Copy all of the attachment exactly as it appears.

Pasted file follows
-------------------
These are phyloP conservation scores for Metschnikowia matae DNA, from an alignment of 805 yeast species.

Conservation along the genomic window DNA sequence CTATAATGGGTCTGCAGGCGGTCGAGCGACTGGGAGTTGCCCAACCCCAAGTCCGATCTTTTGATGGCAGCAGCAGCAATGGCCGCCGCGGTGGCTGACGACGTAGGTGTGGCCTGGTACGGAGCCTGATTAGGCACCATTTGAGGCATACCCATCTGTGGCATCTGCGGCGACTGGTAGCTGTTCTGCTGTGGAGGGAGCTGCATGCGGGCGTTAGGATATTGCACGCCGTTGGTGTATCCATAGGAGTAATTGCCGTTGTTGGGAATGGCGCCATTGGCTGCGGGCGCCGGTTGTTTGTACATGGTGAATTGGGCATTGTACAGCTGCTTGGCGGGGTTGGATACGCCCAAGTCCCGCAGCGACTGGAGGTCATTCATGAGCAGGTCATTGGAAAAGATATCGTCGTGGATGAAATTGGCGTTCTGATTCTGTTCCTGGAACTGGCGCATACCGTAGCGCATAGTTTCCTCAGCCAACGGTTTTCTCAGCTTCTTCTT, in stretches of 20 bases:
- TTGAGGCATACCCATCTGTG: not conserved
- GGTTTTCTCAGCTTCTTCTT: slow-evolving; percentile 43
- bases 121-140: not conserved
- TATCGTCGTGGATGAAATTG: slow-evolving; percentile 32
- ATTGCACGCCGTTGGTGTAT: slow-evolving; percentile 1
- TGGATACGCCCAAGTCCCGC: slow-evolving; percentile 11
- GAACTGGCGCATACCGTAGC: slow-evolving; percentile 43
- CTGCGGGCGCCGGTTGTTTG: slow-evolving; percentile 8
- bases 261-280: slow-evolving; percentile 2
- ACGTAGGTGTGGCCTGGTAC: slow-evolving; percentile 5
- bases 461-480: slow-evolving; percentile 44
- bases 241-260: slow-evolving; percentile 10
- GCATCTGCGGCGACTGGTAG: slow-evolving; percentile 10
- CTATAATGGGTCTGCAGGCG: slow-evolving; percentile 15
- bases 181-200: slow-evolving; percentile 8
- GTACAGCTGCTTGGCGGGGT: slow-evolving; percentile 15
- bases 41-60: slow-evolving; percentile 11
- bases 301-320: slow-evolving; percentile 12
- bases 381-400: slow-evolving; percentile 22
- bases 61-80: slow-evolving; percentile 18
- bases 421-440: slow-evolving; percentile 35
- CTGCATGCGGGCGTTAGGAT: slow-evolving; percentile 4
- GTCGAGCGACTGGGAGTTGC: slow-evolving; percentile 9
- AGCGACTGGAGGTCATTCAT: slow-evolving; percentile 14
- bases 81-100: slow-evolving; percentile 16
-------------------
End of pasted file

These are phyloP conservation scores for Metschnikowia matae DNA, from an alignment of 805 yeast species.

Conservation along the genomic window DNA sequence CTATAATGGGTCTGCAGGCGGTCGAGCGACTGGGAGTTGCCCAACCCCAAGTCCGATCTTTTGATGGCAGCAGCAGCAATGGCCGCCGCGGTGGCTGACGACGTAGGTGTGGCCTGGTACGGAGCCTGATTAGGCACCATTTGAGGCATACCCATCTGTGGCATCTGCGGCGACTGGTAGCTGTTCTGCTGTGGAGGGAGCTGCATGCGGGCGTTAGGATATTGCACGCCGTTGGTGTATCCATAGGAGTAATTGCCGTTGTTGGGAATGGCGCCATTGGCTGCGGGCGCCGGTTGTTTGTACATGGTGAATTGGGCATTGTACAGCTGCTTGGCGGGGTTGGATACGCCCAAGTCCCGCAGCGACTGGAGGTCATTCATGAGCAGGTCATTGGAAAAGATATCGTCGTGGATGAAATTGGCGTTCTGATTCTGTTCCTGGAACTGGCGCATACCGTAGCGCATAGTTTCCTCAGCCAACGGTTTTCTCAGCTTCTTCTT, in stretches of 20 bases:
- TTGAGGCATACCCATCTGTG: not conserved
- GGTTTTCTCAGCTTCTTCTT: slow-evolving; percentile 43
- bases 121-140: not conserved
- TATCGTCGTGGATGAAATTG: slow-evolving; percentile 32
- ATTGCACGCCGTTGGTGTAT: slow-evolving; percentile 1
- TGGATACGCCCAAGTCCCGC: slow-evolving; percentile 11
- GAACTGGCGCATACCGTAGC: slow-evolving; percentile 43
- CTGCGGGCGCCGGTTGTTTG: slow-evolving; percentile 8
- bases 261-280: slow-evolving; percentile 2
- ACGTAGGTGTGGCCTGGTAC: slow-evolving; percentile 5
- bases 461-480: slow-evolving; percentile 44
- bases 241-260: slow-evolving; percentile 10
- GCATCTGCGGCGACTGGTAG: slow-evolving; percentile 10
- CTATAATGGGTCTGCAGGCG: slow-evolving; percentile 15
- bases 181-200: slow-evolving; percentile 8
- GTACAGCTGCTTGGCGGGGT: slow-evolving; percentile 15
- bases 41-60: slow-evolving; percentile 11
- bases 301-320: slow-evolving; percentile 12
- bases 381-400: slow-evolving; percentile 22
- bases 61-80: slow-evolving; percentile 18
- bases 421-440: slow-evolving; percentile 35
- CTGCATGCGGGCGTTAGGAT: slow-evolving; percentile 4
- GTCGAGCGACTGGGAGTTGC: slow-evolving; percentile 9
- AGCGACTGGAGGTCATTCAT: slow-evolving; percentile 14
- bases 81-100: slow-evolving; percentile 16